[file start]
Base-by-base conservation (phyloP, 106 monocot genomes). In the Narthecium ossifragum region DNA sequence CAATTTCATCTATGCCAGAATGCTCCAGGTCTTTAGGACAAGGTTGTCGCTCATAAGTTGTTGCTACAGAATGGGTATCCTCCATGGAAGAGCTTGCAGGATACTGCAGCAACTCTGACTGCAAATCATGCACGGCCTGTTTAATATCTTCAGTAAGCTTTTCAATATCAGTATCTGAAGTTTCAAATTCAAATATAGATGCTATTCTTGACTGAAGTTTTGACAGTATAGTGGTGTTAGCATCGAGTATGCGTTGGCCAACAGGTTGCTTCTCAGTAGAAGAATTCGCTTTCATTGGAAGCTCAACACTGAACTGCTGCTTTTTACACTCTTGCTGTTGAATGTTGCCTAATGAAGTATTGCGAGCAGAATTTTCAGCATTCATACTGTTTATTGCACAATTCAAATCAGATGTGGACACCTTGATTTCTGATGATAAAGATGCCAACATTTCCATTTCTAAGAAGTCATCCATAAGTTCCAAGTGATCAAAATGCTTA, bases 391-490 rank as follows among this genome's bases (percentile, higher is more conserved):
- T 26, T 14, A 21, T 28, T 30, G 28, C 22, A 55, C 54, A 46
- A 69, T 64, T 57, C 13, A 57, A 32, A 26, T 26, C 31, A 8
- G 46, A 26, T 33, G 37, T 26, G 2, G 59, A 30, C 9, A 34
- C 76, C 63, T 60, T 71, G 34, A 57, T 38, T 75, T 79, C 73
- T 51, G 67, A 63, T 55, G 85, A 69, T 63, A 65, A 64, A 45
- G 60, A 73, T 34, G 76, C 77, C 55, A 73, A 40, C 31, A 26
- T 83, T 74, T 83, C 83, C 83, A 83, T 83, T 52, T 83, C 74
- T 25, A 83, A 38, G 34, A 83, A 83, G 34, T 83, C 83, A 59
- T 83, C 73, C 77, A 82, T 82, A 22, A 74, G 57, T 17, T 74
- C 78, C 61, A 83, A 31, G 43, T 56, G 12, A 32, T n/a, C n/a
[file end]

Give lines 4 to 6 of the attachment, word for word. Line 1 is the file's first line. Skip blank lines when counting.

- G 46, A 26, T 33, G 37, T 26, G 2, G 59, A 30, C 9, A 34
- C 76, C 63, T 60, T 71, G 34, A 57, T 38, T 75, T 79, C 73
- T 51, G 67, A 63, T 55, G 85, A 69, T 63, A 65, A 64, A 45